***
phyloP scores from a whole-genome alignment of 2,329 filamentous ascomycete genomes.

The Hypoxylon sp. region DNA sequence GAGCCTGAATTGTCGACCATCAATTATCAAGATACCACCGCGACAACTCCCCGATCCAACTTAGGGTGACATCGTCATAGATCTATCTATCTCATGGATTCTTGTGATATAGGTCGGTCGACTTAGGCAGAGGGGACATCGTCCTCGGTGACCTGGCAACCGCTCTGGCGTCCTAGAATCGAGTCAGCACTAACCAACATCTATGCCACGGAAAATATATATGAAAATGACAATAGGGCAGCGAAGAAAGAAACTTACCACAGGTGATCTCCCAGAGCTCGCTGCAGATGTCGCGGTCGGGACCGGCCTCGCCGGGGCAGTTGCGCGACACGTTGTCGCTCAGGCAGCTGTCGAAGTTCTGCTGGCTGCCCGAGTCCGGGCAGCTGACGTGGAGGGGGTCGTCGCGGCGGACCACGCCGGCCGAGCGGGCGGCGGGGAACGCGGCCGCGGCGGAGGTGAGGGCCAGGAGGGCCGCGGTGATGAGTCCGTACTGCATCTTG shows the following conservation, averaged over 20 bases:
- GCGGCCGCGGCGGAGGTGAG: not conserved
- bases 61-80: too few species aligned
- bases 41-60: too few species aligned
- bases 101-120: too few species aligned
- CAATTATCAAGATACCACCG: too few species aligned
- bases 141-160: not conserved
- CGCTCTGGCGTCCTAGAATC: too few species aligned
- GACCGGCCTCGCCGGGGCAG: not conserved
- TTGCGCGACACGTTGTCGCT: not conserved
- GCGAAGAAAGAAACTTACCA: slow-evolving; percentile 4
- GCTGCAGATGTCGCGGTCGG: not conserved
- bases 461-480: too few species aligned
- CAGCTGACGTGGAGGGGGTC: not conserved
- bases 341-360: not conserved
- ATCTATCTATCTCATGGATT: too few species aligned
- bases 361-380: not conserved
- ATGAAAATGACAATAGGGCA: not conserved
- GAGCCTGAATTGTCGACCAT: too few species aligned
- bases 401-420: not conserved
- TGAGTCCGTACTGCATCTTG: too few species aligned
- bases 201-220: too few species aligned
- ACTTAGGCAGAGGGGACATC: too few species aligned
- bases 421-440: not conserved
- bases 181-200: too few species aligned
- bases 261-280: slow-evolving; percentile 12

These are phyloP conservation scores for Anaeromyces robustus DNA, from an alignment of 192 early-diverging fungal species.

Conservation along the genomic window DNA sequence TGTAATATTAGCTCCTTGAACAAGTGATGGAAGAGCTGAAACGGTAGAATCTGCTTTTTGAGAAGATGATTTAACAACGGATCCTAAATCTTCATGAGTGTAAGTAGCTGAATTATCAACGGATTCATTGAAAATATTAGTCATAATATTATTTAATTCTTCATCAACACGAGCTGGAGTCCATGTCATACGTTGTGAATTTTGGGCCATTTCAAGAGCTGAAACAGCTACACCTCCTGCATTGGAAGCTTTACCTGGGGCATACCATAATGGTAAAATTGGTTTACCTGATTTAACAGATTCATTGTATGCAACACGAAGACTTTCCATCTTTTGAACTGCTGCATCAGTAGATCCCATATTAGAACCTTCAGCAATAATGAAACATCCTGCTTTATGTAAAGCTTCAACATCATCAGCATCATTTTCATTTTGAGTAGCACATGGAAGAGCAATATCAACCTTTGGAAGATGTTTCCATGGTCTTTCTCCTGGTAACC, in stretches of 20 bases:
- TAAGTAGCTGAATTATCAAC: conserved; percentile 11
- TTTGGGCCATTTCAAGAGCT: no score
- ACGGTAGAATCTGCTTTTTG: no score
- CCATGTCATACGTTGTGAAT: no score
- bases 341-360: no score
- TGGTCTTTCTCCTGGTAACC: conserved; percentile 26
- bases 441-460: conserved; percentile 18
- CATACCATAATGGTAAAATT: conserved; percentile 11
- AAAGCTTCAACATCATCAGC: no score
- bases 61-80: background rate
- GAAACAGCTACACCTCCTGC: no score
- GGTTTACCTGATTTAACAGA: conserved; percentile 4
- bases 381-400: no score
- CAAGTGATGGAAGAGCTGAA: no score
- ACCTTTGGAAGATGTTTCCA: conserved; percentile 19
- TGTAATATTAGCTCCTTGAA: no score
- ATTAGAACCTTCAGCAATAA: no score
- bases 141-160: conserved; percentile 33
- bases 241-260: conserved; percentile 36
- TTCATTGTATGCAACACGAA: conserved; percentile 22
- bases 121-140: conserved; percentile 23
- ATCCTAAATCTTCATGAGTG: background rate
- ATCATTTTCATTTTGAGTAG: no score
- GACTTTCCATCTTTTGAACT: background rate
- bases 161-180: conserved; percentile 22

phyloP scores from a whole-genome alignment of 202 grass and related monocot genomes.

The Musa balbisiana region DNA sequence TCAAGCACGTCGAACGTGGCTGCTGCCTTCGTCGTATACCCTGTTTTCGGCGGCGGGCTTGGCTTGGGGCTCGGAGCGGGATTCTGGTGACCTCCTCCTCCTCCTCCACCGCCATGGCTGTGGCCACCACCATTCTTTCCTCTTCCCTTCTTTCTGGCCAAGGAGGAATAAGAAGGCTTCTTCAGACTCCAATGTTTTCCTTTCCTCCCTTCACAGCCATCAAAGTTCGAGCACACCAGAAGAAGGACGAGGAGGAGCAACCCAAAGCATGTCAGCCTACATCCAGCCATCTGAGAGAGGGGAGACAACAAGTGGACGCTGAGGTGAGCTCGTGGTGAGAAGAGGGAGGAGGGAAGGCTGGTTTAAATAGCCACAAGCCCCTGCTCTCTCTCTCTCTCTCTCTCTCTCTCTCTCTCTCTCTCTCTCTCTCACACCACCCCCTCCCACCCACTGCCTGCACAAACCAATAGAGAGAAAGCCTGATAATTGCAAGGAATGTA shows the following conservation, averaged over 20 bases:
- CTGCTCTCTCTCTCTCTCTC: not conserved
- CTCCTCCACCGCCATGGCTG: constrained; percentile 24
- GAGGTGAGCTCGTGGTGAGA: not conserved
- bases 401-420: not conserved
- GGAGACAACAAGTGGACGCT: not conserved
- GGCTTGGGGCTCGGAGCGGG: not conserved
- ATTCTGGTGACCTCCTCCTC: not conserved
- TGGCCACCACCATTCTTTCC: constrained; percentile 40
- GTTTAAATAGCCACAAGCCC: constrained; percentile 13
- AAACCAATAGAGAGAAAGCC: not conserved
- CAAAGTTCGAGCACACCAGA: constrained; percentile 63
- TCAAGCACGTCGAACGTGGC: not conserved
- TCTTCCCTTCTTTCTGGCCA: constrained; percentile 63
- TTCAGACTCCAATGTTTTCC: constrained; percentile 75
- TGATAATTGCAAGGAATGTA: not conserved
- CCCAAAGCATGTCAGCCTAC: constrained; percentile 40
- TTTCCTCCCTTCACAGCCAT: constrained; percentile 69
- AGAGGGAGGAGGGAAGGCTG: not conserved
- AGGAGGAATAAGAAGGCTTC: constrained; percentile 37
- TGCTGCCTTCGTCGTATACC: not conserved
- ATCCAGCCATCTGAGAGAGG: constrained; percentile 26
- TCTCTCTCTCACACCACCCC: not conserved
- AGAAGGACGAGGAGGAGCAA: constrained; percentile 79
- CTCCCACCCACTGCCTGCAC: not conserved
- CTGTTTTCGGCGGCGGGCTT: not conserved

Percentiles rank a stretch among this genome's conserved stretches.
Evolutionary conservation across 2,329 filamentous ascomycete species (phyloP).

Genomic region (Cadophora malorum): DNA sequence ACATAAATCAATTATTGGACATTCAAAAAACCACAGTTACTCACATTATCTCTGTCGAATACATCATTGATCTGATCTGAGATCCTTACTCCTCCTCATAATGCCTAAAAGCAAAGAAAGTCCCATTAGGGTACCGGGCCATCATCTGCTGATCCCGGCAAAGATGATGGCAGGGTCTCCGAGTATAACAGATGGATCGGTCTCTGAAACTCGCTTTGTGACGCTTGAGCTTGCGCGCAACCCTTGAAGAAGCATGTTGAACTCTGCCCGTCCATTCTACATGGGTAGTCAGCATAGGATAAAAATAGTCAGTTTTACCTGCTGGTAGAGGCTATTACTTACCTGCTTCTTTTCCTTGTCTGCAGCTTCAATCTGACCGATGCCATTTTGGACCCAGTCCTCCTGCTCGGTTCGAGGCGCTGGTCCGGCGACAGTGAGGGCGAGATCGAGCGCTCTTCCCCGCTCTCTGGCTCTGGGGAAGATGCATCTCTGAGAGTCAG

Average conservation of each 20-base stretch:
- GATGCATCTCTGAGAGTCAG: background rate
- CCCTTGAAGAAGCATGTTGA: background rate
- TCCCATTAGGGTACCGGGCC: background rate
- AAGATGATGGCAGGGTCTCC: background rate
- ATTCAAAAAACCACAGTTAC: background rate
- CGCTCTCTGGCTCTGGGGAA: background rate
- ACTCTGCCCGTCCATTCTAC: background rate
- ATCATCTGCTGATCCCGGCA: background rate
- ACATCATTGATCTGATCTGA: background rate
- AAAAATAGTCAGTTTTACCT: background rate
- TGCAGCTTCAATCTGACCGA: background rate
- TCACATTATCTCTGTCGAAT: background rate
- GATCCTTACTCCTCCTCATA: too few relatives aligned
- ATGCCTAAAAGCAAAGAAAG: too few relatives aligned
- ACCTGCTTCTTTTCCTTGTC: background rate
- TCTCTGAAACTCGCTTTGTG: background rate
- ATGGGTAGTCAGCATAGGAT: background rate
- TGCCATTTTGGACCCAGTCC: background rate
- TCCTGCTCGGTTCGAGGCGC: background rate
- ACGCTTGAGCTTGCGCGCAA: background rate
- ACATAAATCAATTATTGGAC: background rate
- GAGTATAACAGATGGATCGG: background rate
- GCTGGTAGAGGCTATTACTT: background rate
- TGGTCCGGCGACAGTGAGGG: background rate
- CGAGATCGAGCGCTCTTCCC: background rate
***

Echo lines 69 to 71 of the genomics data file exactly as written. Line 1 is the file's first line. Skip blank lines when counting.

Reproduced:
- TCTTCCCTTCTTTCTGGCCA: constrained; percentile 63
- TTCAGACTCCAATGTTTTCC: constrained; percentile 75
- TGATAATTGCAAGGAATGTA: not conserved